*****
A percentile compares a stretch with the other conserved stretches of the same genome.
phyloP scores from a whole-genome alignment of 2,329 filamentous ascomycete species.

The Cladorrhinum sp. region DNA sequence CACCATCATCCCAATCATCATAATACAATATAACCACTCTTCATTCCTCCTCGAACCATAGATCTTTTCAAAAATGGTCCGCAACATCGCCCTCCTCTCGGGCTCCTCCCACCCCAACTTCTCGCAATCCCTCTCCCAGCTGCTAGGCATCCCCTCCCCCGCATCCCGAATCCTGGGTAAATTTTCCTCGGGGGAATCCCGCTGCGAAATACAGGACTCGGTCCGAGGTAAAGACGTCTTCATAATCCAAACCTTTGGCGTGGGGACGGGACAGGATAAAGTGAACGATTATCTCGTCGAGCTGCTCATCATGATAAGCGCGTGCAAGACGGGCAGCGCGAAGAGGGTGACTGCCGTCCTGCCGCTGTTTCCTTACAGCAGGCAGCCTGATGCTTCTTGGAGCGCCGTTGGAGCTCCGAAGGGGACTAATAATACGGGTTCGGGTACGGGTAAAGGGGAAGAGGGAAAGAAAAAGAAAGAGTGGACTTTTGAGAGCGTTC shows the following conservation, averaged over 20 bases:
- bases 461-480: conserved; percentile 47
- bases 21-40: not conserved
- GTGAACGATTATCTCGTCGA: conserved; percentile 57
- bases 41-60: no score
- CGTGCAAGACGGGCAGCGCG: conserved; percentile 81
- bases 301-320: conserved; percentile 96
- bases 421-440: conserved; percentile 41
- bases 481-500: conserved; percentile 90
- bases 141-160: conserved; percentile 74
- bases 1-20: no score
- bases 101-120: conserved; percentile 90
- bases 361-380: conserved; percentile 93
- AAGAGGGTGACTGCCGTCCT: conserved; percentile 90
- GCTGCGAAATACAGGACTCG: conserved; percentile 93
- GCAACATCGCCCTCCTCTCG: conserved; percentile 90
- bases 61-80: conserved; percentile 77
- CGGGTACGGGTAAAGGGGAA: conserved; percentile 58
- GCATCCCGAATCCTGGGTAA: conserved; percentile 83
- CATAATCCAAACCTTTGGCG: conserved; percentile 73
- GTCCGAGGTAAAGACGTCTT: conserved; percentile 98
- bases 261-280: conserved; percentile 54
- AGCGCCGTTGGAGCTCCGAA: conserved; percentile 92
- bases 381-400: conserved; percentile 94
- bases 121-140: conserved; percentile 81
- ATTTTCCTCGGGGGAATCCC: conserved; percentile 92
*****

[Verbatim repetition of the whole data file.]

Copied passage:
A percentile compares a stretch with the other conserved stretches of the same genome.
phyloP scores from a whole-genome alignment of 2,329 filamentous ascomycete species.

The Cladorrhinum sp. region DNA sequence CACCATCATCCCAATCATCATAATACAATATAACCACTCTTCATTCCTCCTCGAACCATAGATCTTTTCAAAAATGGTCCGCAACATCGCCCTCCTCTCGGGCTCCTCCCACCCCAACTTCTCGCAATCCCTCTCCCAGCTGCTAGGCATCCCCTCCCCCGCATCCCGAATCCTGGGTAAATTTTCCTCGGGGGAATCCCGCTGCGAAATACAGGACTCGGTCCGAGGTAAAGACGTCTTCATAATCCAAACCTTTGGCGTGGGGACGGGACAGGATAAAGTGAACGATTATCTCGTCGAGCTGCTCATCATGATAAGCGCGTGCAAGACGGGCAGCGCGAAGAGGGTGACTGCCGTCCTGCCGCTGTTTCCTTACAGCAGGCAGCCTGATGCTTCTTGGAGCGCCGTTGGAGCTCCGAAGGGGACTAATAATACGGGTTCGGGTACGGGTAAAGGGGAAGAGGGAAAGAAAAAGAAAGAGTGGACTTTTGAGAGCGTTC shows the following conservation, averaged over 20 bases:
- bases 461-480: conserved; percentile 47
- bases 21-40: not conserved
- GTGAACGATTATCTCGTCGA: conserved; percentile 57
- bases 41-60: no score
- CGTGCAAGACGGGCAGCGCG: conserved; percentile 81
- bases 301-320: conserved; percentile 96
- bases 421-440: conserved; percentile 41
- bases 481-500: conserved; percentile 90
- bases 141-160: conserved; percentile 74
- bases 1-20: no score
- bases 101-120: conserved; percentile 90
- bases 361-380: conserved; percentile 93
- AAGAGGGTGACTGCCGTCCT: conserved; percentile 90
- GCTGCGAAATACAGGACTCG: conserved; percentile 93
- GCAACATCGCCCTCCTCTCG: conserved; percentile 90
- bases 61-80: conserved; percentile 77
- CGGGTACGGGTAAAGGGGAA: conserved; percentile 58
- GCATCCCGAATCCTGGGTAA: conserved; percentile 83
- CATAATCCAAACCTTTGGCG: conserved; percentile 73
- GTCCGAGGTAAAGACGTCTT: conserved; percentile 98
- bases 261-280: conserved; percentile 54
- AGCGCCGTTGGAGCTCCGAA: conserved; percentile 92
- bases 381-400: conserved; percentile 94
- bases 121-140: conserved; percentile 81
- ATTTTCCTCGGGGGAATCCC: conserved; percentile 92